Figure 4.1
Displacement map of Mexico City metropolitan area for 2000. InSAR and GPS measurements indicate land subsidence in Mexico City at rates as high as 38 cm/yr, one of the the highest subsidence rates measured with modern techniques over a large urban area. Measured rates of subsidence are close to historical maximum levels of the mid 20th century, when mitigation efforts were first undertaken to reduce damage to urban infrastructure. However the locus of maximum subsidence has shifted east from the old city center.
Correlation of our InSAR results with mapped stratigraphic units and analytical models relating surface subsidence to groundwater levels indicate that subsidence is primarily controlled by compaction of Quaternary lacustrine clays and silts. This process represents a major geologic risk and imposes serious constraints to the maintenance of its infrastructure and future development of the city. [Cabral et al 2006]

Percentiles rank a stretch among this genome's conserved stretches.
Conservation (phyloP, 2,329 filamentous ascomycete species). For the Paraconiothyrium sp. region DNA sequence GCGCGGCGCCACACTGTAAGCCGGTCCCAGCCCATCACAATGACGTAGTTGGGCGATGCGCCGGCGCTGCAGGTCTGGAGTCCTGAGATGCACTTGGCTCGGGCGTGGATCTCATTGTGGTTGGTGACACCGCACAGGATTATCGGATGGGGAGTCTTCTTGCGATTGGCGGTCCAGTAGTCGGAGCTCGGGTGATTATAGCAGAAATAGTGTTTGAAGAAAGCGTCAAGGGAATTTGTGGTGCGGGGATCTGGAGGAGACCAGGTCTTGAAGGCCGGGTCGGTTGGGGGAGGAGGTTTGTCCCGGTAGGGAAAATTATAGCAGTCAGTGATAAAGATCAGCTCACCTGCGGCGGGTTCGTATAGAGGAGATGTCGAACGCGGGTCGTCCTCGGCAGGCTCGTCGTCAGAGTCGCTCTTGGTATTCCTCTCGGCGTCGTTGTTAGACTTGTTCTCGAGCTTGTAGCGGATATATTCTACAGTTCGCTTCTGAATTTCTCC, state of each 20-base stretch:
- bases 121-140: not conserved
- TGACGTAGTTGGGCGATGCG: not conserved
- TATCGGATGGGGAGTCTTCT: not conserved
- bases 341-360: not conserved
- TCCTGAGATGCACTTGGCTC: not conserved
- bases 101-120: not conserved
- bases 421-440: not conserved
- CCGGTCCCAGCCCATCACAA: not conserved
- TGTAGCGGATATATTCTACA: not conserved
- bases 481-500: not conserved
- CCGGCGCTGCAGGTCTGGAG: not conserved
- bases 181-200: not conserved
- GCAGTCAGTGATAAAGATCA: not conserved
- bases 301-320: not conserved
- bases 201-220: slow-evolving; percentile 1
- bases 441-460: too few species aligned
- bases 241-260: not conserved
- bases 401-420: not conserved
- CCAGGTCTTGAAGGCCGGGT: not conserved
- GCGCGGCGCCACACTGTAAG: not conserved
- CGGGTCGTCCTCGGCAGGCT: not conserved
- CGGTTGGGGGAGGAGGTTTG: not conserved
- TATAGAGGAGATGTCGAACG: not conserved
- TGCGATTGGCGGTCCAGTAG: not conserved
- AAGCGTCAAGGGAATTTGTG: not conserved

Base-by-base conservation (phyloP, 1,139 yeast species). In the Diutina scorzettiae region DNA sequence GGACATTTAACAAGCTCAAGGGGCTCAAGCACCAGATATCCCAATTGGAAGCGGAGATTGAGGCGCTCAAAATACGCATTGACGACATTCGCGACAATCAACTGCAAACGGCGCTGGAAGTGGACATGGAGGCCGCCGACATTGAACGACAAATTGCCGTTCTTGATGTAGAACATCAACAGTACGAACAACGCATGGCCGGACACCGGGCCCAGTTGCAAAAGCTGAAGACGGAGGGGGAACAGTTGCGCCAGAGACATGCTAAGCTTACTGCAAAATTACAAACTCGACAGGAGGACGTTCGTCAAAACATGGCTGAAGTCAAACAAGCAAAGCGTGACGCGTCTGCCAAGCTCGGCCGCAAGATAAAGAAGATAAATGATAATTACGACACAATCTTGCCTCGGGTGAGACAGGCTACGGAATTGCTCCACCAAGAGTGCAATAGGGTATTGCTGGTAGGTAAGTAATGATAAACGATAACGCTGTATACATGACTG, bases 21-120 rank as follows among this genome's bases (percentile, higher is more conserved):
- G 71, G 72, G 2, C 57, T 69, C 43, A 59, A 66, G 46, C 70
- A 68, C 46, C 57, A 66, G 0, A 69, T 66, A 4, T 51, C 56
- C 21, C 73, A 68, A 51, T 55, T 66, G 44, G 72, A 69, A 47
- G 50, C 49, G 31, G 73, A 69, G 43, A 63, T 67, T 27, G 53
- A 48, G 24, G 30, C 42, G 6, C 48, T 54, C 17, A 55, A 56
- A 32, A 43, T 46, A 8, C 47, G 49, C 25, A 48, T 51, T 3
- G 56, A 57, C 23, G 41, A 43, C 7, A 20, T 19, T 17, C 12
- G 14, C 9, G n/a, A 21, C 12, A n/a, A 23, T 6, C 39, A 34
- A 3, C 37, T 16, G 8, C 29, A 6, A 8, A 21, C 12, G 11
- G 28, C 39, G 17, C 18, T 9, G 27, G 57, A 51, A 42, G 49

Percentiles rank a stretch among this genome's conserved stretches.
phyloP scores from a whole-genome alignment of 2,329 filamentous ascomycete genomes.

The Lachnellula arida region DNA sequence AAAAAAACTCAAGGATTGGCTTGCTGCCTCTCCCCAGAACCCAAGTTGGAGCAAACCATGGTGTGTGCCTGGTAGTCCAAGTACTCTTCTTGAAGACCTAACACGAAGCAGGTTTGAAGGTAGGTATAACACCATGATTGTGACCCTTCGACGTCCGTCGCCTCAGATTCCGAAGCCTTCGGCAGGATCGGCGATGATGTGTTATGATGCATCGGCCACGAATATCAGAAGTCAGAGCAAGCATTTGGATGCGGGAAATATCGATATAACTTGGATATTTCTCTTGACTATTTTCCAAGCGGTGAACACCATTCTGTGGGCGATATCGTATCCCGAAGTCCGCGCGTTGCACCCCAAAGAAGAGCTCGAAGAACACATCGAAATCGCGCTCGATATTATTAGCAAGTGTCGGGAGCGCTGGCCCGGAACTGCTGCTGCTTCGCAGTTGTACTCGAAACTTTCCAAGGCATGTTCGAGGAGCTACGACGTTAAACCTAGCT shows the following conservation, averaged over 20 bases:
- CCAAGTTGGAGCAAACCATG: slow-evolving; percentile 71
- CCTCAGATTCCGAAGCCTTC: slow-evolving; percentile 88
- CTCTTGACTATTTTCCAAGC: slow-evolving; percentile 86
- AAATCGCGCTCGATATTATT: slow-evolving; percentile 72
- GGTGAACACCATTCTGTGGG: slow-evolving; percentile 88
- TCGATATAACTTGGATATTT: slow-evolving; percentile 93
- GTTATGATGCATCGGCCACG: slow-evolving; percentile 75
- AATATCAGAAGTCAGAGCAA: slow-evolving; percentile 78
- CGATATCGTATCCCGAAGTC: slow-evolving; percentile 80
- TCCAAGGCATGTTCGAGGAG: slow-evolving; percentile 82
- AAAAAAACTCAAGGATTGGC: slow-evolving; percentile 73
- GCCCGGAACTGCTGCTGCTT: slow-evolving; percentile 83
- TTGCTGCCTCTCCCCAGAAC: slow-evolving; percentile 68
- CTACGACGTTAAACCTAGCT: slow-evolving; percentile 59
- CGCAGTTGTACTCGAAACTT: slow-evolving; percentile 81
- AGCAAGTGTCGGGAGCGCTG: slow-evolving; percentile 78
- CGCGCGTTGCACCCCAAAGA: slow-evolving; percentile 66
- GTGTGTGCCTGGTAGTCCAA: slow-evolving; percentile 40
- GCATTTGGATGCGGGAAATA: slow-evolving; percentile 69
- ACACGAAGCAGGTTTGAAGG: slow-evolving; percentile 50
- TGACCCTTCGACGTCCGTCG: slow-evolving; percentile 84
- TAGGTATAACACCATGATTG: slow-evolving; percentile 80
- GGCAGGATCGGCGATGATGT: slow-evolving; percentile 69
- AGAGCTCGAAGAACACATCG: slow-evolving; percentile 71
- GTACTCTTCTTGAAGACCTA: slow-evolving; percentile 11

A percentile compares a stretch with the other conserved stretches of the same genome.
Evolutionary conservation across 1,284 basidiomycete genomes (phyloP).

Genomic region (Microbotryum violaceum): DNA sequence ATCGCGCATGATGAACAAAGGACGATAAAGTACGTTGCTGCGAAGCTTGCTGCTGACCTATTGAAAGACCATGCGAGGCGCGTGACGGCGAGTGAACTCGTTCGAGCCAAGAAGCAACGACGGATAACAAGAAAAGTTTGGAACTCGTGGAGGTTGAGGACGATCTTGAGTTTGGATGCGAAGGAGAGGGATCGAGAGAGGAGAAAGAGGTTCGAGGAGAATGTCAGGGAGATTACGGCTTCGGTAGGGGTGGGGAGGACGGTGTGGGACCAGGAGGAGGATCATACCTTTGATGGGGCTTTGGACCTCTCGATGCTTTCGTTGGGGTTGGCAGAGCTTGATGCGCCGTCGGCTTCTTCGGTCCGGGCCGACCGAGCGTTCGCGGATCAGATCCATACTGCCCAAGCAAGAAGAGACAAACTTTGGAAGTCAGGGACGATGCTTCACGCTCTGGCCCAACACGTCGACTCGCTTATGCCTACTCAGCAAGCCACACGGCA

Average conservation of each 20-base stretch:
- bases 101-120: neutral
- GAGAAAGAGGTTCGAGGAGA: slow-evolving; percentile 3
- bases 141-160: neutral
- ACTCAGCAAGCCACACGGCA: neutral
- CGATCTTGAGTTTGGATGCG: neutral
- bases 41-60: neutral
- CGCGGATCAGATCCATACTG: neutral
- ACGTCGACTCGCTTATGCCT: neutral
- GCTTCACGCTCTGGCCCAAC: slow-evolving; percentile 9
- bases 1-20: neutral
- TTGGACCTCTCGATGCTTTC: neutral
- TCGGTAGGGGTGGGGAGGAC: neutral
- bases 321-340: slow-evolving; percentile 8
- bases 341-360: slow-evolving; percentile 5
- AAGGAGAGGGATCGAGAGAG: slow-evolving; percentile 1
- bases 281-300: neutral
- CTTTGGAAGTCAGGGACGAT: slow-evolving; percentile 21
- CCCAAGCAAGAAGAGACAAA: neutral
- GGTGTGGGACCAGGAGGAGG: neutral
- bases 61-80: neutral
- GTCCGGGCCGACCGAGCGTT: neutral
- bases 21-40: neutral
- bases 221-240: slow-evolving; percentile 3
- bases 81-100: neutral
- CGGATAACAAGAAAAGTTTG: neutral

4. Subsidence

Many urban areas are subsiding due to withdrawal of ground water or other fluids (oil, natural gas).For certain types of aquifer, if the subsidence process goes on long enough, permanent loss of porosity may result.This means that the acquifer is permanently damaged, in the sense that it can no longer undergo natural recharge from surface waters.Figure 4.1 shows in InSAR image of Mexico City, which is undergoing rapid subsidence due to ground water withdrawal.Other areas, including parts of New Orleans, are subsiding due to dessication and oxidation of organic-rich soils that were originally marsh deposits, subsequently drained to facilitate urban development.

The Geodesy Lab uses a combination of InSAR, PSInSAR, and GPS to study subsidence. Often, the spatial and temporal patterns of subsidence may give clues to the nature and reasons for subsidence, and help mitigate natural (amd man-made) hazard. Our recent study of New Orleans using PSInSAR [Dixon et al., 2006] showed that certain levees are subsiding at high rates, possibly contributing to their failure during Hurricane Katrina on August 29, 2005.